The campaign is suitable for both teenagers and adults who haven’t done puzzles before, and it is still rewarding and enjoyable for puzzle-junkies. It’s the perfect mix.
Luck to Logic Ratio
Yes, the game does have a luck component alongside the puzzles. Will you hit the right glyph, what cards numbers you get, will you reveal the correct part of the sequence, and mostly when you run out of cards, will you instantly lose the game. Yes, instantly losing the game by drawing the wrong cards is a possibility, but that is part of the fun, and what helps balance out the difficulty of the puzzles for those less inclined to solve ciphers. The Initiative gives you the freedom and knowledge to weight your odds, and the better you play the Key section of the game, the easier the puzzle is to solve. That is part of the strategy.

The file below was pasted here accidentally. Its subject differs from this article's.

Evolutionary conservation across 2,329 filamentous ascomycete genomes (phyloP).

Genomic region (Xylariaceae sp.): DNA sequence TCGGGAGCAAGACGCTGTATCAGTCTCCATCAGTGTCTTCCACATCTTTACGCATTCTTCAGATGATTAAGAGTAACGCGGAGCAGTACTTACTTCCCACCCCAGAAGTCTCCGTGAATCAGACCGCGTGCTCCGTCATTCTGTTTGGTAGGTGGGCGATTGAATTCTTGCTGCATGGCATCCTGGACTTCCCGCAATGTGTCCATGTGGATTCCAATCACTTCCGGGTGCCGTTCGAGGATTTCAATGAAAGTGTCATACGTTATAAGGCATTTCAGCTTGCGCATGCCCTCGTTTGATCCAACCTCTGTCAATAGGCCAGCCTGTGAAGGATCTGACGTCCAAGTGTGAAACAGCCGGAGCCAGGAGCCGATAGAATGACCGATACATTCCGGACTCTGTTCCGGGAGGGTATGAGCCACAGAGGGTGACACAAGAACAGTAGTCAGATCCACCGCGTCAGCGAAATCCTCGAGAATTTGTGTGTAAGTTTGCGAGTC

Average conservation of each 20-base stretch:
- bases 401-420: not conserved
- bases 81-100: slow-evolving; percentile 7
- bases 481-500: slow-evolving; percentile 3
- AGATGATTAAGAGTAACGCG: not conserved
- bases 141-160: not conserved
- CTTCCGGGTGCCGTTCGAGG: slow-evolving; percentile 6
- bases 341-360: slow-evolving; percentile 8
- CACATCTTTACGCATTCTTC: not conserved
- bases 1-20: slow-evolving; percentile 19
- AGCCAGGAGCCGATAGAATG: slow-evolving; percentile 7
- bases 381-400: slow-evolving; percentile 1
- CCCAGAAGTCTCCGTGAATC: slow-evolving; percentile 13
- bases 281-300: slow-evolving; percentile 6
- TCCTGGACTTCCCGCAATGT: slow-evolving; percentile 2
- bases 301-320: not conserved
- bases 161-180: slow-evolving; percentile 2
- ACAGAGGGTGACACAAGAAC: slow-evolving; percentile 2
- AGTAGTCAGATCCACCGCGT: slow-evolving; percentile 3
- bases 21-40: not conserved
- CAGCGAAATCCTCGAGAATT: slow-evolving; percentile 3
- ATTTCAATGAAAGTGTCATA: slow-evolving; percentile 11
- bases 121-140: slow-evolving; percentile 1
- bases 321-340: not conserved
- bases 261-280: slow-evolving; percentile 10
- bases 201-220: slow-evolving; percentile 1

You get one cycle through the deck safely. You can use some strategies to delay the depletion of the deck like not using your special ability too much. And you can also stop at any time to solve the cipher and win or lose, the game. You can also make sure you have a lot more cards in the deck right before you reshuffle by regrouping. We were amazed at how perfectly balanced the luck is against the puzzle challenge, and it’s clearly a labour of love that’s gotten it to this point.
Sometimes we needed just one more glyphs to find the right sequence, or we got very unlucky with the traps and enemies, but it never felt impossible, simply because even when the odds are stacked against you, it’s the puzzle that matters most.
Is The Initiative Replayable?